• Ehlers-Danlos syndrome (EDS) – this rare genetic disorder disturbs the skin’s structural proteins
• Marfan syndrome – this genetic condition causes decreased elasticity and weakness in the tissues of the body
Although stretch marks are not typically thought of as a medical problem, any condition that disturbs you greatly is something you must cope with. See your doctor if the stretch marks cover major portions of your body or if your skin’s appearance concerns you. Your doctor can help you understand the causes of the stretch marks and explore treatment options.
Pregnancy stretch marks in focus
While the mechanics of pregnancy stretch marks are not unique, the associated factors and causes may be. Research seems to indicate that pregnancy stretch marks may be related to the following factors:
• Maternal age
• Changes in hormone levels
• Genetic makeup
• Inherited defects
• Maternal BMI pre-pregnancy
• Maternal BMI at time of delivery
• Gestational age at delivery
• Baby’s birth weight
• Alcohol consumption during pregnancy
• Water intake during pregnancy
• Family history of stretch marks
Prevention and treatment of stretch marks
There are endless mentions of butters, creams, gels, lotions, and oils in context of stretch marks. However, the research shows that there is no support for any of these methods preventing or treating stretch marks. While it is certainly a good idea to keep the skin well-hydrated and in good condition, there is simply no medical evidence to support the use of these emollients against stretch marks.
Fortunately, laser technology offers one of the best ways to actually treat the appearance of stretch marks. Laser therapies can reduce the appearance of stretch marks for both the acute reddish and older whitish varieties. These work by stimulating the production of collagen and elastin in the skin with heat from intense light. The treatments are non-invasive and provide other benefits, including fat reduction.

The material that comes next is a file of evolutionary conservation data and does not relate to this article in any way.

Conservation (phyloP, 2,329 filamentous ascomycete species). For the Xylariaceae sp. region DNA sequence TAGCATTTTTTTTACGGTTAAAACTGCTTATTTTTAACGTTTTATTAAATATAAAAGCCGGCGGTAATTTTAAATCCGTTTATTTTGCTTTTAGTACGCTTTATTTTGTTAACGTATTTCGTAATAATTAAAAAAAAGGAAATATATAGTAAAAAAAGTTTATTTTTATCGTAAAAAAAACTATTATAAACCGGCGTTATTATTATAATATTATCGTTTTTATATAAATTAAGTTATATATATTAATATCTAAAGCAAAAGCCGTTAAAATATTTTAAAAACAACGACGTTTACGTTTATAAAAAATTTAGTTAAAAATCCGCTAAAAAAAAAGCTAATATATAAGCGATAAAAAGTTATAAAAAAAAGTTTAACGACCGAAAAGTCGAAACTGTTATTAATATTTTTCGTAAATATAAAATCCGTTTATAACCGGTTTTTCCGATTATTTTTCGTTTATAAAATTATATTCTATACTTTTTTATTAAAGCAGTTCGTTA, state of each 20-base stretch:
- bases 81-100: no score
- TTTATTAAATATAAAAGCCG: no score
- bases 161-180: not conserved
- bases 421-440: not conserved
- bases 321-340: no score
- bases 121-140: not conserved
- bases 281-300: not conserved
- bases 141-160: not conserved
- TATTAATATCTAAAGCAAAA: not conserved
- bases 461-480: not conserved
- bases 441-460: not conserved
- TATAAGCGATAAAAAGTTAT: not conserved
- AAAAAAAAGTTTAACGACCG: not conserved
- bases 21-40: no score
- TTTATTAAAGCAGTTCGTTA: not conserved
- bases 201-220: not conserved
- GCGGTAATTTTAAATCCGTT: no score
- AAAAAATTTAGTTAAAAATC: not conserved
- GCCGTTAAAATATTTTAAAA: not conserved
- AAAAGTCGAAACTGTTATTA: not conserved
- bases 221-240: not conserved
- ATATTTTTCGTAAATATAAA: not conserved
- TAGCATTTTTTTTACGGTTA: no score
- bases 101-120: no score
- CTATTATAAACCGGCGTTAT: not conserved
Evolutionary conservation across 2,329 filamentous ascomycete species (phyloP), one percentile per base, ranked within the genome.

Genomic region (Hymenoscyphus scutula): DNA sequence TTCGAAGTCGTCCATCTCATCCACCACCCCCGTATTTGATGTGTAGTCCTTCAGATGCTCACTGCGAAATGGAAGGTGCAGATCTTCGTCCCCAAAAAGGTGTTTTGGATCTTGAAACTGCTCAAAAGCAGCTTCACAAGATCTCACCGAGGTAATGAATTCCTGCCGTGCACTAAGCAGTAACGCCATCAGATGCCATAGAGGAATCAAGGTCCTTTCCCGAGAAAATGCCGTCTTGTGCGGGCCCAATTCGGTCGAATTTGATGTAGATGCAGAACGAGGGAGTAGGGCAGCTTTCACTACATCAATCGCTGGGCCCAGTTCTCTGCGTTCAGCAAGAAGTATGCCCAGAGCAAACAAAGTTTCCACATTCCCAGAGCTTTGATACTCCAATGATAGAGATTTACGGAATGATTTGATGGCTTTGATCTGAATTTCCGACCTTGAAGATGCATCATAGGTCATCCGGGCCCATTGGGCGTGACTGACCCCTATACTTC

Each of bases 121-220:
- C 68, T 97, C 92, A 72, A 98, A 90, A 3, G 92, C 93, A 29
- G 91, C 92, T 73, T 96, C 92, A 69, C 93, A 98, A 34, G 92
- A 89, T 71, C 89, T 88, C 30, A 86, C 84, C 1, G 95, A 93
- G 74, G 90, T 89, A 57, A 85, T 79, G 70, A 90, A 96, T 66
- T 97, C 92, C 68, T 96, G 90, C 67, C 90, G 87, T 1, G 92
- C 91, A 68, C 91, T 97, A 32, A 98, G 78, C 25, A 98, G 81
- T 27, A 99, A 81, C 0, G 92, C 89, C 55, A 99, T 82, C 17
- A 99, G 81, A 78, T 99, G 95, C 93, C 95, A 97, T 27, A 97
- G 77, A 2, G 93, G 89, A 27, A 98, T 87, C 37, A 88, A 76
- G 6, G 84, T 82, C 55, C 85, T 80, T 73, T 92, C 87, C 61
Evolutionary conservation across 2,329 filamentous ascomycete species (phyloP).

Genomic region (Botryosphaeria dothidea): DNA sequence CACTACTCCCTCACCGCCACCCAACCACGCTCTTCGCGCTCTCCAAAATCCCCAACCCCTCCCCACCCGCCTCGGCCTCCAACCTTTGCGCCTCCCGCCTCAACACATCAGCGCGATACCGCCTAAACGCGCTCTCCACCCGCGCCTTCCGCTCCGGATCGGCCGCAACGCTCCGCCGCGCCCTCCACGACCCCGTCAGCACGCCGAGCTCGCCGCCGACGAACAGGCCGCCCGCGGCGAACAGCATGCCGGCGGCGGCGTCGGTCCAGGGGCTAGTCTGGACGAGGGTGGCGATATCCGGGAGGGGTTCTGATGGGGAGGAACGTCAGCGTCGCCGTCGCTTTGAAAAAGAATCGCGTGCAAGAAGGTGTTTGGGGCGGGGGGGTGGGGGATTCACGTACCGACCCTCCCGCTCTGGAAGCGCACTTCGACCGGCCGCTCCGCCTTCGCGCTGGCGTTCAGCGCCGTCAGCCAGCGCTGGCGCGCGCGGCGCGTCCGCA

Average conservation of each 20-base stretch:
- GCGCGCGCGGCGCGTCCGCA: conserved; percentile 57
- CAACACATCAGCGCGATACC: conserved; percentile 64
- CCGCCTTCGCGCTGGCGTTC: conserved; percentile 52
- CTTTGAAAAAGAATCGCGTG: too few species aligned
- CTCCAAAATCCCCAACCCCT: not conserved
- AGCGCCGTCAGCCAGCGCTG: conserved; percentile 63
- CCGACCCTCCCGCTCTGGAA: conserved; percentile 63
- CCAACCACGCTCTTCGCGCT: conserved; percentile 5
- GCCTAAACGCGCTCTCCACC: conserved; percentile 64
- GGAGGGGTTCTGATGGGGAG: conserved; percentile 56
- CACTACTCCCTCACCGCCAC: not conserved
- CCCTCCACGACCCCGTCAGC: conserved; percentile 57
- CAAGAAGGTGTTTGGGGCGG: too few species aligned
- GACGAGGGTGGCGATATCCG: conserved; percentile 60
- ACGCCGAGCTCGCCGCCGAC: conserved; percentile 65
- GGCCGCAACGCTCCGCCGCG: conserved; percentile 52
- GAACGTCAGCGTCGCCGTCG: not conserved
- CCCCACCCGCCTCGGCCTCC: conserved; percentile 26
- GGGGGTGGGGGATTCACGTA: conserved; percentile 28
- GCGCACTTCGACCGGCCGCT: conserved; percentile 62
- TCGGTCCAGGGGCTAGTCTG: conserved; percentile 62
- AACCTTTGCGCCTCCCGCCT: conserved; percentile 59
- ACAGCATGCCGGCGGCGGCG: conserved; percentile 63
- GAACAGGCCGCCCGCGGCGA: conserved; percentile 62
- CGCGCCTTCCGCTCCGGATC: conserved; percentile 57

The use of tretinoin cream, which contains retinoic acid, is another possibility for fresh stretch marks. It works by helping your skin rebuild collagen, which in turn helps the skin in stretch marks have a more normal appearance. However, retinoic acid can result in congenital defects. For this reason it is dangerous for anyone who is pregnant or breastfeeding. Retin-A is an example of this kind of medication.
Microdermabrasion, a kind of polishing of the skin with tiny crystals to remove the surface layers of skin, can be used to treat very recent stretch marks in particular. Its efficacy against more established stretch marks is less impressive.
There is no fool-proof way to prevent stretch marks, and ultimately getting stretch marks is largely a matter of your genetics. However, there are certain things you can do to reduce your risk:
• Stay at a healthy weight
• If you need to lose weight, do so gradually and healthfully; never yo-yo diet
• Eat a balanced diet that supports healthy skin with vitamins A and C and the minerals silicon and zinc
• When pregnant, plan for and work toward gradual weight gain and eat healthfully throughout
• Drink plenty of water always to support your skin
Seeing a doctor for stretch marks
If you do seek a doctor’s treatment for stretch marks, make sure you are ready for your appointment. Prepare yourself by getting some basic questions for your doctor ready in advance. Here are some possibilities to consider:
• What are the probable causes of my stretch marks?
• Could there be any medical reasons for my stretch marks?
• Should I expect more stretch marks?
• Are there other possible causes for my stretch marks other than the most likely cause you’ve told me about?
• Can I get rid of my stretch marks? What are my treatment options? What are the pros and cons of each possibility?
• What results should I expect from each treatment option?
And remember, your doctor will have questions for you, too. Be ready to answer them as fully as possible. Your doctor will probably want to know these things, at a minimum:
• Have you had periods of rapid weight loss or gain?
• Are you pregnant? Have you ever been?
• When did you first notice the stretch marks?
• Have you had other skin problems?
• Do you have any other symptoms I should know about?
• Are you taking any medications, including vitamins or “natural” supplements?
• Do you regularly use skin creams or lotions with cortisone in them?
• Do you have a family history of stretch marks?
• Do you have a genetic disorder that you know of?
No one likes having marks or blemishes on their skin that make them feel self-conscious. However, thanks to the rapid march of technology and science, there are new treatment possibilities every day. In the past we saw things like stretch marks as something that just had to be borne. Today we know that we have the power to do something about them if we want to—what a welcome change.